Not because I didn't necessarily want to share my experience of birthing my first child, but because I didn't believe it when women said that they can barely remember the details of labor, because the emotion following the event eclipses it so thoroughly.
Well. The days and weeks following the birth of our daughter were so fresh (nightmarish?) in my mind that I found myself thinking "maybe we really DO only want one child!" The 60+ hour marathon was so unbelievably exhausting, intense, and emotionally draining that I refused to believe that I would EVER forget even the smallest detail.
But mysteriously enough, the details of the day ARE starting to fade. I guess it's not surprising, the Bible even references it:
—your wife is always. ALWAYS. More tired.
I was MADE for this!" I even haughtily thought "I'm so much tougher than all those other women! This seriously isn't that bad."
Do some research to make your wife's recovery easier.
Had my husband or I known beforehand little facts, like how painkillers make you constipated, the first few post-partum days may have not been so horrific.
Alas, I was unaware.
I won't go into details, because I don't want the dudes to faint, but you can probably use your imagination to visualize what may happen when... let's say... things aren't wanting to move down there. And you have half a dozen stitches in your nether regions from pushing an 8.5 lb baby through the birth canal. I'll give you a hint: the stitches don't stay in.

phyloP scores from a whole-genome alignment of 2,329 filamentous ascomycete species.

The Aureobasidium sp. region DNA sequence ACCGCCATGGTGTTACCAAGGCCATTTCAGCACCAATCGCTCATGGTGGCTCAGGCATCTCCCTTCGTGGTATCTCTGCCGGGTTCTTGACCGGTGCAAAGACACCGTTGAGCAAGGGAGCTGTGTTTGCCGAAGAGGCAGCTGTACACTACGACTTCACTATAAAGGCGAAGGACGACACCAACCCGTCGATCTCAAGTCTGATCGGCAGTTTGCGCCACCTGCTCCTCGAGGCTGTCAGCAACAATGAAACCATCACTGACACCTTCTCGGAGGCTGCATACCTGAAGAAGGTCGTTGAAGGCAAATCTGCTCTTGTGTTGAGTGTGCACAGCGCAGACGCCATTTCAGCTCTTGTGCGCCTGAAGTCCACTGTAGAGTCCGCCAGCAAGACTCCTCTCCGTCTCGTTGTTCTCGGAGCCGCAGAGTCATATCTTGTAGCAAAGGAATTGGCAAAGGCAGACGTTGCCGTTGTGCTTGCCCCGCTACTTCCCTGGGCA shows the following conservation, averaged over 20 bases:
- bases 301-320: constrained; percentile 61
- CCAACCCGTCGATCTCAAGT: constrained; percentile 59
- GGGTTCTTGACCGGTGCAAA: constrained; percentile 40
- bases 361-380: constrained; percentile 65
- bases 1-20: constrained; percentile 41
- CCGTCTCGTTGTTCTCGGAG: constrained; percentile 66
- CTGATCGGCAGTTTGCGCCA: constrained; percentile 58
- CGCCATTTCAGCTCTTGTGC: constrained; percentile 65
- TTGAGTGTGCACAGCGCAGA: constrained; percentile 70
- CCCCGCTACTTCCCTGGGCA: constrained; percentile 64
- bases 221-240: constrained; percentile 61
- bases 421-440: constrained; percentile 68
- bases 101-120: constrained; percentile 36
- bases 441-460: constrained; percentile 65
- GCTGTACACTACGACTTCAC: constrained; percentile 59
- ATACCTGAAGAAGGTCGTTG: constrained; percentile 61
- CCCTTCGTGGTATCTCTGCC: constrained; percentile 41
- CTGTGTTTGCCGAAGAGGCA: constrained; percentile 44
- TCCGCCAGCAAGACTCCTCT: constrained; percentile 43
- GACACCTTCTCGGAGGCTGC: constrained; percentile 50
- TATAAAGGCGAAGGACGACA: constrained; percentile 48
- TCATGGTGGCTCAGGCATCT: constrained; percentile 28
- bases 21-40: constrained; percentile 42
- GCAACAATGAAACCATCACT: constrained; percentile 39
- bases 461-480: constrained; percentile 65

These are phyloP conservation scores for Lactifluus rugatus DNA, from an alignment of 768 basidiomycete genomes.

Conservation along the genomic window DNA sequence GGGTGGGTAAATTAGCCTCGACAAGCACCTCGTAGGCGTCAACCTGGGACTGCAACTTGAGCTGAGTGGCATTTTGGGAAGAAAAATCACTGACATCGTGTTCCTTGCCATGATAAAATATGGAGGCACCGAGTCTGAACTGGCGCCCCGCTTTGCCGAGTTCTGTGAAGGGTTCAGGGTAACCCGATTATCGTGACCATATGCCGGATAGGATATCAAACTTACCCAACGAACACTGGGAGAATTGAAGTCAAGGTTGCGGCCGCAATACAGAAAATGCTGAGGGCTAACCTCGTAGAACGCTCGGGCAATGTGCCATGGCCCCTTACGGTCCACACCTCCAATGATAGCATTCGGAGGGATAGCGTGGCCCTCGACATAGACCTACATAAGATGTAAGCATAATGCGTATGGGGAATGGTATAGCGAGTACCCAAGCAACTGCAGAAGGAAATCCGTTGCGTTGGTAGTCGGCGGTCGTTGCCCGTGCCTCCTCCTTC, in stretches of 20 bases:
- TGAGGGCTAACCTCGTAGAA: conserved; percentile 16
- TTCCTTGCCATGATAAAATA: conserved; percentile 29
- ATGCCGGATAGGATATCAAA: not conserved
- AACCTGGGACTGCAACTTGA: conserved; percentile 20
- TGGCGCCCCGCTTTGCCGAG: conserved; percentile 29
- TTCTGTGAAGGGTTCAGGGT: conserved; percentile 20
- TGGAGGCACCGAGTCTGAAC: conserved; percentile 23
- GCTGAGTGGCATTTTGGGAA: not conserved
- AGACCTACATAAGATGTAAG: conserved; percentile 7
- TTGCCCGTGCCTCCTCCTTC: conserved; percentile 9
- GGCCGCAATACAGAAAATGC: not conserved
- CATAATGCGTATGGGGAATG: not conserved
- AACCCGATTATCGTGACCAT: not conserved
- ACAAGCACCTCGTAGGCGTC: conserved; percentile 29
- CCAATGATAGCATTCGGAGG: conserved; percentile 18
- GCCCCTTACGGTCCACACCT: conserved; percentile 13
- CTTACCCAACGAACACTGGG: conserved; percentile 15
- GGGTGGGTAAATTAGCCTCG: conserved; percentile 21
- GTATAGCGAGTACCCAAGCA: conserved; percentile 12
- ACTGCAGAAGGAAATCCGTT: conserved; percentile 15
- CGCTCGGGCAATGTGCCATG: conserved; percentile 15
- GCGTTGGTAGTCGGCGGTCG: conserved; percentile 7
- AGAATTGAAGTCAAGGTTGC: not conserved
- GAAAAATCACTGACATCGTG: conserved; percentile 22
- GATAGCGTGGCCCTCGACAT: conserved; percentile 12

Even if I had known, I don't think I was in any state of mind to remember to do anything (like eat. Or sleep. Or take some Miralax).
As a grateful husband, make it your priority to do this research for your wife.
Support her and encourage her in breastfeeding.
Tell her she's beautiful and amazing and how proud you are of her.
My husband may have been unaware of the effects of certain prescriptions on the human body, but he pretty much knocked everything else out of the park.
Announce the sex of the baby
My husband and I decided not to find out whether we were having a boy or girl thanks to some awesome advice from Randy's cousin; much to the chagrin of family and friends. And after pushing for over and an hour and a half, screaming and moaning through the pain (in positions any contortionist would be impressed by); at one point I believe Natalie shouted at me "control yourself!" or possibly, "stay in control!"), Randy glanced in between my legs at the insistence of the midwife, and said he saw a head full of hair.
With a thrill of anticipation and a rush of adrenaline unlike anything I had ever felt, I gave a final push and heard the cry of our newborn baby. The baby was placed on my tummy and the midwife asked "well, dad?? What do we have??"
He said with the biggest grin on his face I've ever seen "It's a girl!"
I'll never forget those words, or how he said them, in my entire life. However much of that day was a total blur, I will always remember how I felt at that moment.
You did a great job, dad.